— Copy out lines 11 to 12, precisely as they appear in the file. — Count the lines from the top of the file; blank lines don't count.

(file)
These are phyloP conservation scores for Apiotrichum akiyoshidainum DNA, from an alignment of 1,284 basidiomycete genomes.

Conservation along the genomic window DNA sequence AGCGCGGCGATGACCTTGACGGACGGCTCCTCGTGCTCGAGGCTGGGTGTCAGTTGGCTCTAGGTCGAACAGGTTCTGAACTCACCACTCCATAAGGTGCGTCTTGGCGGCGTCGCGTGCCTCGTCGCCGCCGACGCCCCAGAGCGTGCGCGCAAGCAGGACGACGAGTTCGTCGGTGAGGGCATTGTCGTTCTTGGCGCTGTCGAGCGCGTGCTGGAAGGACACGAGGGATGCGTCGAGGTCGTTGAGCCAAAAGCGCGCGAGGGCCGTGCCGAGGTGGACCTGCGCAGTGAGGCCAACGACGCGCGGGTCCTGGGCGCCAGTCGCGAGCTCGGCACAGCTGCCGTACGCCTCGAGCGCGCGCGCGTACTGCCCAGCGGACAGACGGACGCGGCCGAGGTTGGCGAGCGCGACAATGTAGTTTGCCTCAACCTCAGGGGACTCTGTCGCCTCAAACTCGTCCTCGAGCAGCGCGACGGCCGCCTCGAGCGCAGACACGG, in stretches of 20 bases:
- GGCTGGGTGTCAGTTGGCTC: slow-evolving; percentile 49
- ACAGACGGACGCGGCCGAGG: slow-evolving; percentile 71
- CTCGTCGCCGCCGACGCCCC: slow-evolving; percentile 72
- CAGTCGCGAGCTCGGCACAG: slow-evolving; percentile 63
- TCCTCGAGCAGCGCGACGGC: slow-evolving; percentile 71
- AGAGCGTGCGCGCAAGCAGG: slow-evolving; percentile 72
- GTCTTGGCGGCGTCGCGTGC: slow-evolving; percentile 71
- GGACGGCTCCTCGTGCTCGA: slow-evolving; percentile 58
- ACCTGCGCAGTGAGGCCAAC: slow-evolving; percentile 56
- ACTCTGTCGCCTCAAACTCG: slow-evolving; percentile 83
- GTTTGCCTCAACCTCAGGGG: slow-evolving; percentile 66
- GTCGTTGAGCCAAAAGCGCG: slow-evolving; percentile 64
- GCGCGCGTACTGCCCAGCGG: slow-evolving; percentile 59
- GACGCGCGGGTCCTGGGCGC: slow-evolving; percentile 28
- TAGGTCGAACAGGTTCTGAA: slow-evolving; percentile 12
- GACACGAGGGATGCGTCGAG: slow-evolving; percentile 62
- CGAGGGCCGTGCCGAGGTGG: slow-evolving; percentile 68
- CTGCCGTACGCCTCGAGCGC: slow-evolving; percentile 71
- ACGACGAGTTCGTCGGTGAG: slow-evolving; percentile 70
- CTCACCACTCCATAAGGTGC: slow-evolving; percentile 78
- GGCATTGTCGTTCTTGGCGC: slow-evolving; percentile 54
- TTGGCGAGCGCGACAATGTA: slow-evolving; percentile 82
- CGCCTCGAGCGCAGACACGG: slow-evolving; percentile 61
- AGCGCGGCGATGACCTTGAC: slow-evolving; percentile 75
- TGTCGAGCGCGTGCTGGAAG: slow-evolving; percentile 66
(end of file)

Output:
- ACCTGCGCAGTGAGGCCAAC: slow-evolving; percentile 56
- ACTCTGTCGCCTCAAACTCG: slow-evolving; percentile 83